As Thomas Sowell has often said, here is what typically happens: The government creates a certain policy or takes a certain action that affects the free market (in the case of the recent financial crisis, two such actions were the Community Reinvestment Act and keeping interest rates too low for too long after 9/11). That governmental action then creates unintended consequences which damage the economy.
But because of the time that it takes for these unintended consequences to become manifest, people don’t realize the connection between the governmental policy and the economic results. Instead, the free market gets blamed. The government then announces that it must step in to “fix the market” or solve the problem, and the cycle is repeated.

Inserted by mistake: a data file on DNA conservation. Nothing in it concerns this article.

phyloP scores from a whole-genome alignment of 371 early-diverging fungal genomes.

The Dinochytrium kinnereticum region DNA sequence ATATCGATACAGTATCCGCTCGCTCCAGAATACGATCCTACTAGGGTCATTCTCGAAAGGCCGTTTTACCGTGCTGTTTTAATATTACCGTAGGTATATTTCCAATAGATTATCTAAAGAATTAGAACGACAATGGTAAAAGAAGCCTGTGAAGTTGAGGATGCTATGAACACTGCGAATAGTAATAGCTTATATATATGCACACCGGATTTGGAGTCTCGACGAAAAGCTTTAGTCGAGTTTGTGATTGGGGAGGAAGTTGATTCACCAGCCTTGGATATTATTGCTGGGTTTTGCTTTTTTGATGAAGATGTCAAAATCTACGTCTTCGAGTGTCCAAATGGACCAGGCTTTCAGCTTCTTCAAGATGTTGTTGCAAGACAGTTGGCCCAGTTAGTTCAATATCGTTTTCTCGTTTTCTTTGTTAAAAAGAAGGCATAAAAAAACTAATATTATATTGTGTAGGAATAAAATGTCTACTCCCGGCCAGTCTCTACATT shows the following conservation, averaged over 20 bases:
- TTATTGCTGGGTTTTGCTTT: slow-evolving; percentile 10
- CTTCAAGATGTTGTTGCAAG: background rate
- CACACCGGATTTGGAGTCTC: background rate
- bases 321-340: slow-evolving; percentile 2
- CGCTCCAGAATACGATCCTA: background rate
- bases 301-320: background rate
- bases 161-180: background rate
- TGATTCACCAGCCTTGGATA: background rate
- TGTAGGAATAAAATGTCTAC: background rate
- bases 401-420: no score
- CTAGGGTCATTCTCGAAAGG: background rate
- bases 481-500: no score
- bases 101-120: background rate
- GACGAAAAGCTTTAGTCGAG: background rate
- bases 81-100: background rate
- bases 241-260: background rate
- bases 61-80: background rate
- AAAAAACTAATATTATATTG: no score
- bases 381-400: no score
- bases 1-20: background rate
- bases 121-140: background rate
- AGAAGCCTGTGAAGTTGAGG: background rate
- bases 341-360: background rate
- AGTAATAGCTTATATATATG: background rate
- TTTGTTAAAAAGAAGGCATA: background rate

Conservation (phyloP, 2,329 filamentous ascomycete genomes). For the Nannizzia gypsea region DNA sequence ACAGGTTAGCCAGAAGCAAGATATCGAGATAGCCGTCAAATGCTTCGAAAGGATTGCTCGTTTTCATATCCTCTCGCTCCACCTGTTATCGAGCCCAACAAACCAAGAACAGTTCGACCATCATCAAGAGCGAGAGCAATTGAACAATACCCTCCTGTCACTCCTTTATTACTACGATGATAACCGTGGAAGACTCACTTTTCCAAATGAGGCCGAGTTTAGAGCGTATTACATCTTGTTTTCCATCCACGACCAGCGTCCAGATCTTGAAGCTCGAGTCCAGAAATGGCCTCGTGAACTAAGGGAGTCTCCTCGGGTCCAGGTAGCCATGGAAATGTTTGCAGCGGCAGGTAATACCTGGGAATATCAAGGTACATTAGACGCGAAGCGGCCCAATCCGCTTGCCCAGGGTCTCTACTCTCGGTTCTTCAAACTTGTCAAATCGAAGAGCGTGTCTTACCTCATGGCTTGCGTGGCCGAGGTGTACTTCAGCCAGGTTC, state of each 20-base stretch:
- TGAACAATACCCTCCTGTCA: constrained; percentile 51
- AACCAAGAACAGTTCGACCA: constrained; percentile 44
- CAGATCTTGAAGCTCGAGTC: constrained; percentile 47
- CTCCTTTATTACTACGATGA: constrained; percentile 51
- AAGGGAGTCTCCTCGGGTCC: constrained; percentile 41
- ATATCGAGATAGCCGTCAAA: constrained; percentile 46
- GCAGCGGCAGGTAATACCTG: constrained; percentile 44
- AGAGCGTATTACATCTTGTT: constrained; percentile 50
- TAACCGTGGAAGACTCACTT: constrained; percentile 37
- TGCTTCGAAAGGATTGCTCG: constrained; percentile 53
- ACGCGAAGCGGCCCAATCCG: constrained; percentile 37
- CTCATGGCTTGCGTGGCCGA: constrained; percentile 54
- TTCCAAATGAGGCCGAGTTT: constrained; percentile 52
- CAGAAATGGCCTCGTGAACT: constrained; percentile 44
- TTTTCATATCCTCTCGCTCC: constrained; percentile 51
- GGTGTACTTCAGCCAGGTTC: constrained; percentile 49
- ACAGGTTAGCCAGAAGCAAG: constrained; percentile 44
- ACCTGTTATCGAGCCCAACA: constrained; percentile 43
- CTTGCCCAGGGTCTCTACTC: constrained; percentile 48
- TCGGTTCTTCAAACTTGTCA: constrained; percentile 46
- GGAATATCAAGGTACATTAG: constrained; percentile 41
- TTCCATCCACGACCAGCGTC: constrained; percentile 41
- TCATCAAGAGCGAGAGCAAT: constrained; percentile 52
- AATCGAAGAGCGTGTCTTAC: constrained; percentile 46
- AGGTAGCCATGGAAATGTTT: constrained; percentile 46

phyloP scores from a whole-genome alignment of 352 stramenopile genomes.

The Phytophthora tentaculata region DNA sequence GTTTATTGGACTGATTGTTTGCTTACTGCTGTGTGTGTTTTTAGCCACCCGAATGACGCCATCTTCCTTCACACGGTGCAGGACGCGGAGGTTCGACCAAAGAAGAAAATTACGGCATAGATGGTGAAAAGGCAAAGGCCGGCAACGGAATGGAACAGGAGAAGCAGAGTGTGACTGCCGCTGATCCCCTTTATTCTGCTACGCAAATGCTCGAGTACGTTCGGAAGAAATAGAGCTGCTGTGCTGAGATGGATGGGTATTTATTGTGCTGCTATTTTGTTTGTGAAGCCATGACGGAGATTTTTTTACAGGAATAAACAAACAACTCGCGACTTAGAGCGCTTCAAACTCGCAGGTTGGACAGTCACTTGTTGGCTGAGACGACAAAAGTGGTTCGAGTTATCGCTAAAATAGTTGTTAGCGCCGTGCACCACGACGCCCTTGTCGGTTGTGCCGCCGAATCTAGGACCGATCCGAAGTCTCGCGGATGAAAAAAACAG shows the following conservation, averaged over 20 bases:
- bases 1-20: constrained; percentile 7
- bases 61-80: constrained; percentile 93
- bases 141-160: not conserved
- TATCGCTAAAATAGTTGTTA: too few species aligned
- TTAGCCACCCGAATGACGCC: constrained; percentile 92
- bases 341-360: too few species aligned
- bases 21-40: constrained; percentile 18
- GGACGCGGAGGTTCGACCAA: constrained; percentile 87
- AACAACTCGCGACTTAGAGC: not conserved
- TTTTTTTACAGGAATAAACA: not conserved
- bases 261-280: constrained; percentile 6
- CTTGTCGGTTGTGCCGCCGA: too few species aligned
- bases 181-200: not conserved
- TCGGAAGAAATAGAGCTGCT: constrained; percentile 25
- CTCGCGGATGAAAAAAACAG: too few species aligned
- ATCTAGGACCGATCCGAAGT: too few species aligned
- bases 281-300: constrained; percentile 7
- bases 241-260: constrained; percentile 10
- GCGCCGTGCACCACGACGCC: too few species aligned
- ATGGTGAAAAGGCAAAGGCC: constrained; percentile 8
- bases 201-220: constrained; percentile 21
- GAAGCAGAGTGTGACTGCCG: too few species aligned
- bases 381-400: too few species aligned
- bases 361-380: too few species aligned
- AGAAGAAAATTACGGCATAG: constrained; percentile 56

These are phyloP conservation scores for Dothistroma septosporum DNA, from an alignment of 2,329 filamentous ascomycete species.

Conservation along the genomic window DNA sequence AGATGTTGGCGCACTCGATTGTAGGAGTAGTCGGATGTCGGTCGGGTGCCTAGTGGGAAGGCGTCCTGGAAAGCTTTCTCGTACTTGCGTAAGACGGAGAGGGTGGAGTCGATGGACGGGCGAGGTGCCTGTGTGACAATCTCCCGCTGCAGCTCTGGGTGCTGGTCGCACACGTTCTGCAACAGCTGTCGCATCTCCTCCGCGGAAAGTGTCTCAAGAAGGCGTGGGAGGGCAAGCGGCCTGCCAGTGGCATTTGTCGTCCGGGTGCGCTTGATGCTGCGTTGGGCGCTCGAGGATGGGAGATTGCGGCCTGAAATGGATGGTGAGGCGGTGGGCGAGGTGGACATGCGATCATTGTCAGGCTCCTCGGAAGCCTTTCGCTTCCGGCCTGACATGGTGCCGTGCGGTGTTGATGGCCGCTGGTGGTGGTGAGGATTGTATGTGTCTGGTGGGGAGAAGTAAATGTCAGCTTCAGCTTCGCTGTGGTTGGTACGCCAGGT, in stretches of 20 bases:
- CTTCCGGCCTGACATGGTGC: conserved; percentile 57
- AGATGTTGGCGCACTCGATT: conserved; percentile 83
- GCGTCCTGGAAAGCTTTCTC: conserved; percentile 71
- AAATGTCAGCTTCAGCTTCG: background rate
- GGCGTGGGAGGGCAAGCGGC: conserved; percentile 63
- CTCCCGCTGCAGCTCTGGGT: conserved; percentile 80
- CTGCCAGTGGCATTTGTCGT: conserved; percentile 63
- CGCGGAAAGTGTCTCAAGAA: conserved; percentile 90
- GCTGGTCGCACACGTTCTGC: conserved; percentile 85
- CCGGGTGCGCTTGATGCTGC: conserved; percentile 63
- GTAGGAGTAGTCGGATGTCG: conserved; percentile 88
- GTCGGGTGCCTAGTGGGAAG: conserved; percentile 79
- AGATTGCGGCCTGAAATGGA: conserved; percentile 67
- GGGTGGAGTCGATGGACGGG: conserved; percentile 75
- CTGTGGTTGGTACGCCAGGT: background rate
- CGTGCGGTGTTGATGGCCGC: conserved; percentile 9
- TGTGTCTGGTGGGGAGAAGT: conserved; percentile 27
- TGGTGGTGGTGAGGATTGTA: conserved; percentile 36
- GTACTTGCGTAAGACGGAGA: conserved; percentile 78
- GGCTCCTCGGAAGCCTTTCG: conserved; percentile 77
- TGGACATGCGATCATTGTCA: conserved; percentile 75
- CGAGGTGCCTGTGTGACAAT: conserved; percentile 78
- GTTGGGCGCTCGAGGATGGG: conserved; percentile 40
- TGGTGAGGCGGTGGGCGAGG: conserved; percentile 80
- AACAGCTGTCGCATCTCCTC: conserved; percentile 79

Reagan got this, and therefore realized that the solution to the stagflation and extended economic slump of the 70′s was less government, not more. The result was the longest economic expansion in history. Today, many people think that this era of expansion is over. Some people think that’s a good thing because, to their way of thinking, a thriving economy simply fuels materialism.
But that’s not a compassionate way to think. The problem with a lagging economy is not that you can’t buy as much stuff. The problem is that opportunity starts to dry up.
Obama, fortunately, does not think like the people who want to see our economy in the gutter for an extended period. The problem, though, is that Obama does not appear to understand what Reagan did. Maybe he will learn it — I am holding out hope for that. But in the meantime, he appears poised to deliver us another dose of what makes economies tank in the first place — an overreaching government.
Here is the video (part 1) of Bush’s farewell address: